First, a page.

Two senior executives atGoldman Sachs Group Inc.’s Asia merchant banking division have retired, a year after the firm combined its multiple private investing units into one team.
Jonathan Vanica, who headed credit in Asia and real estate investing in India, Southeast and Korea, left this month after 19 years at the bank. David Chou, a 15-year veteran who looked after China investments, retired in June and became an advisory director to the New-York based bank. The pair were partners and heads of the former Asia’s special situations group.
Their exits come just a year after the Wall Street bank consolidated multiple units as part of efforts to raise more client money for private investing and rely less on its own balance sheet, In Asia, the combined division is headed by Stephanie Hui and Takashi Murata.
A Goldman spokesman confirmed the departures. Vanica declined to comment in an email. Chou didn’t immediately reply to a message sent through social media.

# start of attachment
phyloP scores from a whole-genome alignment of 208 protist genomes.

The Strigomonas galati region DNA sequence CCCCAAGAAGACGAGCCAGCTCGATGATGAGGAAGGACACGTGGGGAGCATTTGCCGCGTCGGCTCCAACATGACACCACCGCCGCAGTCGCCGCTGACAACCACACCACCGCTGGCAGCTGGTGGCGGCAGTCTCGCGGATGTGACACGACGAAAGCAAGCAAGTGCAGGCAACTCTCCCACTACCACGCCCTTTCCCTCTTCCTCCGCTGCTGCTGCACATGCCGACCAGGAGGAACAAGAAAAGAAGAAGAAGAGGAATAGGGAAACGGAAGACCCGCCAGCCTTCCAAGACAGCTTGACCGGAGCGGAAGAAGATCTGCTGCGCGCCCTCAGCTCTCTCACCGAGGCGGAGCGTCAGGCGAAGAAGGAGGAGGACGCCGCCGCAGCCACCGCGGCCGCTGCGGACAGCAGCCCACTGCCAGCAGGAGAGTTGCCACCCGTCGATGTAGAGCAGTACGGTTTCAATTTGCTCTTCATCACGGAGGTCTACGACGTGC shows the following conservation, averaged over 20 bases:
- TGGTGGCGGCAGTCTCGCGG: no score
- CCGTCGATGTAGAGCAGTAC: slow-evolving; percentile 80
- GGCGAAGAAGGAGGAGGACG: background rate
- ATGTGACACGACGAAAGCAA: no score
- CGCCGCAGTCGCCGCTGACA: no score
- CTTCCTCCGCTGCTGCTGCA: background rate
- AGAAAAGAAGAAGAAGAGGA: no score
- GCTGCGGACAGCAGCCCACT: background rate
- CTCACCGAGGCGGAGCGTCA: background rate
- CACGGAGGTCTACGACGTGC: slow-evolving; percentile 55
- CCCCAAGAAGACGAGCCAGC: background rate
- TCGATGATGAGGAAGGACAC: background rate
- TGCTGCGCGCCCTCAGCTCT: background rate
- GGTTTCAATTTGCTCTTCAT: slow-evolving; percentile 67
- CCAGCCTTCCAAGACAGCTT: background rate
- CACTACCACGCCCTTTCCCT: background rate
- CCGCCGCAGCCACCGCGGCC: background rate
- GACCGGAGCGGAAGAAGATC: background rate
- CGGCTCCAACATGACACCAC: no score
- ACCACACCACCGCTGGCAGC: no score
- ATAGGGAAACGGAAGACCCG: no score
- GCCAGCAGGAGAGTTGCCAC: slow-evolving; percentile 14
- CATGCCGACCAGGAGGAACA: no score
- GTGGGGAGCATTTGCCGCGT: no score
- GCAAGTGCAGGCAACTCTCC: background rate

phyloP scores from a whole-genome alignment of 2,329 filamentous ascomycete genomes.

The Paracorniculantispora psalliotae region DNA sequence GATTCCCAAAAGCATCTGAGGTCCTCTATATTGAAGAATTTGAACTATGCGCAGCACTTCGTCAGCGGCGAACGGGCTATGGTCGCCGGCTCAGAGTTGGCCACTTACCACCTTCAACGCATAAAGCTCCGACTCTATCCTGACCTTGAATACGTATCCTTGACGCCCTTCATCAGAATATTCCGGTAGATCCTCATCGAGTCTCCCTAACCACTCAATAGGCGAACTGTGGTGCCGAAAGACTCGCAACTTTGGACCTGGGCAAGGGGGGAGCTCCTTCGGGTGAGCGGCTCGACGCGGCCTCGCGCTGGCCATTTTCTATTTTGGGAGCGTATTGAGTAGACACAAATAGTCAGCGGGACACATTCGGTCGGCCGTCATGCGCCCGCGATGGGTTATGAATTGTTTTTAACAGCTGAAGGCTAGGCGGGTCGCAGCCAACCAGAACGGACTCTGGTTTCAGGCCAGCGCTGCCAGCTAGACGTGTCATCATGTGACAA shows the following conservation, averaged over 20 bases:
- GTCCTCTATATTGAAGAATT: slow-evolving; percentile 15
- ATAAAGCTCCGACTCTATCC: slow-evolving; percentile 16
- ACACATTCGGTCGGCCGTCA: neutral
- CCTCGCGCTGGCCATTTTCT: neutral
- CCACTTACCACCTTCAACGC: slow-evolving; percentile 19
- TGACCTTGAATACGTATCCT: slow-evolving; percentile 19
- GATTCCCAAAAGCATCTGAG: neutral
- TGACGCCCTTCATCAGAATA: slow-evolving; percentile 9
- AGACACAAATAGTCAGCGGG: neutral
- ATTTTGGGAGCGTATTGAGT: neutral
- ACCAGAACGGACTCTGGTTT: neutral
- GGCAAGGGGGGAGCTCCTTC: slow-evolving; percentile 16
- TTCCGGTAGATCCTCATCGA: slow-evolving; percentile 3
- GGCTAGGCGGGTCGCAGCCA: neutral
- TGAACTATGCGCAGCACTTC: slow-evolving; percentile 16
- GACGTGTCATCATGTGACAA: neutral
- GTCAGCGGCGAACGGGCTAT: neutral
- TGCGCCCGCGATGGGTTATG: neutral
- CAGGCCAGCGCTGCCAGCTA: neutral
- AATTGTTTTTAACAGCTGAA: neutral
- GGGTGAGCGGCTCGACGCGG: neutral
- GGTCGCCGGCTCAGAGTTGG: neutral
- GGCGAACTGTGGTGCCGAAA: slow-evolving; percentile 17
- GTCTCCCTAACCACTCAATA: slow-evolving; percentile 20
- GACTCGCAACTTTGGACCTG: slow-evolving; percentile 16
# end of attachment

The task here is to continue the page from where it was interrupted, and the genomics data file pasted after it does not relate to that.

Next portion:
The special situations group, or SSG, was known as a money-minting machine, wagering the bank’s own money on everything from equity stakes in private companies to middle-market loans and illiquid debt. As a result of the shakeup, it was rolled into the merchant banking division together with real estate units and the principal strategic investment group that makes fintech wagers.
Combining operations resulted in friction at the leadership level as the integration progressed, people familiar with the matter said at the time. Sumit Rajpal, co-head of merchant banking, alsoleft earlier this year.
Read more: Goldman Combines Private-Investing Units in Fundraising Push
In Asia, one of SSG’s most profitable deals in recent years was South Korean skincare products maker Carver Korea Co. In 2017, Unilever bought out SSG, Bain Capital and founder Lee Sang-rok for 2.27 billion euros ($2.7 billion). The two U.S. companies pocketed $1.6 billion from the deal, a more than six-fold return on invested capital in about a year, Korean Investorsreported.
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